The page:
In the next month or so you will once again have to confront the problem of what to give your best customers for Christmas. The usual items come to mind. Perhaps, a bottle of wine, but chances are if you give them red, they’ll like white and vice versa. The oversized gift basket is another option. But that’s a lot of money to spend on shredded packing paper and not much else, isn’t it? How about a gift certificate from some store your customer would never go to, or worse, has had a bad experience with? Lastly, there’s the traditional box of cheeses that looked so grand in the mail-order flyer but turns out to be little more than a sleeve of crackers and a few of those pre-wrapped chunks of cheddar that you find in the ever-popular airline economy meal. All these options leave something to be desired.
So, instead of the same old gifts, why not give something completely different. Something that only a few in our industry have handed out in the past. Why not give something that has—dare I say it—been printed? I know your first reaction might be, “Well, that’s hardly innovative.” But, from some of the printed gifts I’ve seen, I can say innovative is the first word that comes to mind.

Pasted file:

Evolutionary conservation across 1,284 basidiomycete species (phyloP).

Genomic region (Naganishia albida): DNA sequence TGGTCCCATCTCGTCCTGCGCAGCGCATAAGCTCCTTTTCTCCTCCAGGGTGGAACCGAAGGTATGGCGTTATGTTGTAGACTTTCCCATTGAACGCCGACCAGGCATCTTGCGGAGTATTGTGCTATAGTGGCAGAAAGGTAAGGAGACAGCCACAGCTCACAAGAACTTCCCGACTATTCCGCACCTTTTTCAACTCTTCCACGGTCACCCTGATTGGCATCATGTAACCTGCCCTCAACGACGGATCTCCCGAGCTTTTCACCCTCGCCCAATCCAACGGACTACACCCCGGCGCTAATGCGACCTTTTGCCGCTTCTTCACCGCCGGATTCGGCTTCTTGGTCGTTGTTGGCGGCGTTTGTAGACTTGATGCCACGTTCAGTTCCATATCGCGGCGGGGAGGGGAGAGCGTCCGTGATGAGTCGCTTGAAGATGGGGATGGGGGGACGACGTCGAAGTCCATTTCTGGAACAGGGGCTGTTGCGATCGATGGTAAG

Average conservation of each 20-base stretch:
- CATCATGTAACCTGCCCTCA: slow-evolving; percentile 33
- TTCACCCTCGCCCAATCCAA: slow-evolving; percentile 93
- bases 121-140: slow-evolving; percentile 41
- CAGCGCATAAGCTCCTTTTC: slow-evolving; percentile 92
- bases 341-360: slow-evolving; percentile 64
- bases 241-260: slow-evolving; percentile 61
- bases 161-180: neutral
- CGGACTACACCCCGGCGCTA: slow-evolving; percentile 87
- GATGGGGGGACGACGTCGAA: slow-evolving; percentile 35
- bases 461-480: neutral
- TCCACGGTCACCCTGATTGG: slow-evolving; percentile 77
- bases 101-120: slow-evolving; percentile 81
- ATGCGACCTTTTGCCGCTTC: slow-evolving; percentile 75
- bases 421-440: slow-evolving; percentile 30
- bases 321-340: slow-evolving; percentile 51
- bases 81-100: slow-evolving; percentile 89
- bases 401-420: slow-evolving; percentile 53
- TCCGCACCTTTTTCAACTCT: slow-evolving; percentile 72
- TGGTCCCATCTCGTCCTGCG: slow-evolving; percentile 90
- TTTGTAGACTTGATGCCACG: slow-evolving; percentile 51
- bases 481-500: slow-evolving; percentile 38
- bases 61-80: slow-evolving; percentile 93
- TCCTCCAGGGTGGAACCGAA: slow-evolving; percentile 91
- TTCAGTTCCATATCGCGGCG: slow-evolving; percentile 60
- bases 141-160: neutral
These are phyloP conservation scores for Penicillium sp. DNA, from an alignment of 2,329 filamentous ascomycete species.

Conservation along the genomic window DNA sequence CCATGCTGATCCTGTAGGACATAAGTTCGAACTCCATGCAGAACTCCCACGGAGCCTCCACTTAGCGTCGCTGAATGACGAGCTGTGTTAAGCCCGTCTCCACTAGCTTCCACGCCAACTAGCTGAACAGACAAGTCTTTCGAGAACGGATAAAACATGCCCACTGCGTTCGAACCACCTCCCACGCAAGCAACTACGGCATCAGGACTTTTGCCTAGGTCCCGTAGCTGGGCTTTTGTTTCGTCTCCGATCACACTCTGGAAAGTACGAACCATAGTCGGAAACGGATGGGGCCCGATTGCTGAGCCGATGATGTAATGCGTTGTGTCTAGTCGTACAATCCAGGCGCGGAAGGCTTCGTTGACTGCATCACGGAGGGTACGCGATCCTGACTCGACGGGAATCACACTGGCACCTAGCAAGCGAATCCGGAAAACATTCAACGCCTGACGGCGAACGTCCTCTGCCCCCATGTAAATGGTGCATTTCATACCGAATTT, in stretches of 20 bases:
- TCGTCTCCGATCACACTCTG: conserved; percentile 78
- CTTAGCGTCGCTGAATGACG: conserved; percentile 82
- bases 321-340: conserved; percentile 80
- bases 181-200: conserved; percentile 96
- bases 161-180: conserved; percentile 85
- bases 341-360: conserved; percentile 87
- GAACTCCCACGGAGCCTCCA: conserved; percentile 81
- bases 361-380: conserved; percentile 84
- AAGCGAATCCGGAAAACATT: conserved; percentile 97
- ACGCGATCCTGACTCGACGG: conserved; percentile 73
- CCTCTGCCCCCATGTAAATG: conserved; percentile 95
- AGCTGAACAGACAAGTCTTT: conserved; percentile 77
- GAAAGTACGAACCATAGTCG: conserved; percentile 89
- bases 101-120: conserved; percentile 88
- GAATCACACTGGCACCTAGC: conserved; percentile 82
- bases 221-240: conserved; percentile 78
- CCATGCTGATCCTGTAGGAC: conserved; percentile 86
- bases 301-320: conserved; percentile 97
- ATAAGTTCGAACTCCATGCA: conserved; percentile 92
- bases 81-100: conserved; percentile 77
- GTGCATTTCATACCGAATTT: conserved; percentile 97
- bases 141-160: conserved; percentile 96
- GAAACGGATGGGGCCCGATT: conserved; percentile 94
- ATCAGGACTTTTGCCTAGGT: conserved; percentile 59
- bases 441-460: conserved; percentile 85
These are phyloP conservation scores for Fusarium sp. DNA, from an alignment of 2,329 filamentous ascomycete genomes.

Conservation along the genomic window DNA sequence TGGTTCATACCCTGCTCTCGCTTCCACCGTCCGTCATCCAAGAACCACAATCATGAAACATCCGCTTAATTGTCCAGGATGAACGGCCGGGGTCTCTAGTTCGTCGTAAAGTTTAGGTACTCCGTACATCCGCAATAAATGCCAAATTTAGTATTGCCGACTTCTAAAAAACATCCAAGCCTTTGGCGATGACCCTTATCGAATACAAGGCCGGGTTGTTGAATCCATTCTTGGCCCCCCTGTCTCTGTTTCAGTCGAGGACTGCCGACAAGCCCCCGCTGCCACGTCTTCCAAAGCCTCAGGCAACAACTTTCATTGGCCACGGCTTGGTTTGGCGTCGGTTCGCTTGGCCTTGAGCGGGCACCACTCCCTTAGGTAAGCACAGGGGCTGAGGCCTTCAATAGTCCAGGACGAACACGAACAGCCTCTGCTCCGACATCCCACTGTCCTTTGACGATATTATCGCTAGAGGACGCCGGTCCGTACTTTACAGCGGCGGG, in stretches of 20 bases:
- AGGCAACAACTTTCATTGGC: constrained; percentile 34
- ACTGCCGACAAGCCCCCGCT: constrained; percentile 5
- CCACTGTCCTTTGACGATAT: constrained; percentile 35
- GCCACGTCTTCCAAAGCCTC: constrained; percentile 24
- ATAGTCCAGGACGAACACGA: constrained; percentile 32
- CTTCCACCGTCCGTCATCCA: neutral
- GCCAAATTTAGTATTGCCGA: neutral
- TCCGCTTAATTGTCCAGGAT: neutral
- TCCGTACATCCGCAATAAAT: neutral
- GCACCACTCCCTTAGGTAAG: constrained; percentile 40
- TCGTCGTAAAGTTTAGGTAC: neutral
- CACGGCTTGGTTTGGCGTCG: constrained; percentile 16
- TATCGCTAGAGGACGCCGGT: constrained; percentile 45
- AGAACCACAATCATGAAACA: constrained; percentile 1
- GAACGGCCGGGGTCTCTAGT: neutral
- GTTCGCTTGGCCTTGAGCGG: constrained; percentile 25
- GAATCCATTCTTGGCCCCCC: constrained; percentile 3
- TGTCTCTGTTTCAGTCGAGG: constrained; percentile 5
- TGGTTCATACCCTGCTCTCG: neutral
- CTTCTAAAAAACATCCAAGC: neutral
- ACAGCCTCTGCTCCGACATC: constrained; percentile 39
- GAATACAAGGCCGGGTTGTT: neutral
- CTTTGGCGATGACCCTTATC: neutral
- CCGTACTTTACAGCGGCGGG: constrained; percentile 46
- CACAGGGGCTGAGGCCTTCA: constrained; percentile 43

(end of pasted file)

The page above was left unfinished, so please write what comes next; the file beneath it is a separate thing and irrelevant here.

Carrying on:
One printer I know gives out executive letterhead and envelopes to his top customers. He found, to his surprise, that a lot of those customers hinted they really could use a refill next year. Another idea comes from a book printer. He gave out personalized book plates to all his top customers. They were so impressed, they told other book publishers. And if you must give out wine, at least print customer labels with your “house name” on it like Litho Vintage, for example. Or better still, printed with your customer’s name on the bottle—after all, this is the age of variable pri
new. Why not give your clients
something that has—dare I say
A more traditional idea of a beautifully printed calendar featuring picturesque Canadian landscapes (scenes of people, especially family members, at play, are better left on your mantle) still goes over well with customers. And if you do some art reprints, make a deal with the artist where you can give out a set of reprints to your best customers. One printer in Vancouver did a reprint of the first page of the Gutenberg Bible, which he gave out to customers. A number of those customers ended up framing it. On the fun and games front, a Toronto printer, who had a boardgame creator for a client, arranged to hand out the game to his customers who attended his annual Christmas open house.
Another printer, who does a lot of work for agencies and designers, gets one of his customers to design an intricate, special-effects poster that he gives out every year.
There are so many ways to give the gift of print and these are just a few innovative examples that can be printed for the holiday season. The interesting thing is, when a customer gets a unique, printed gift they almost always say, “Isn’t that a neat idea.” And sometimes, they might just ask you about printing a similar project to give to their customers next year.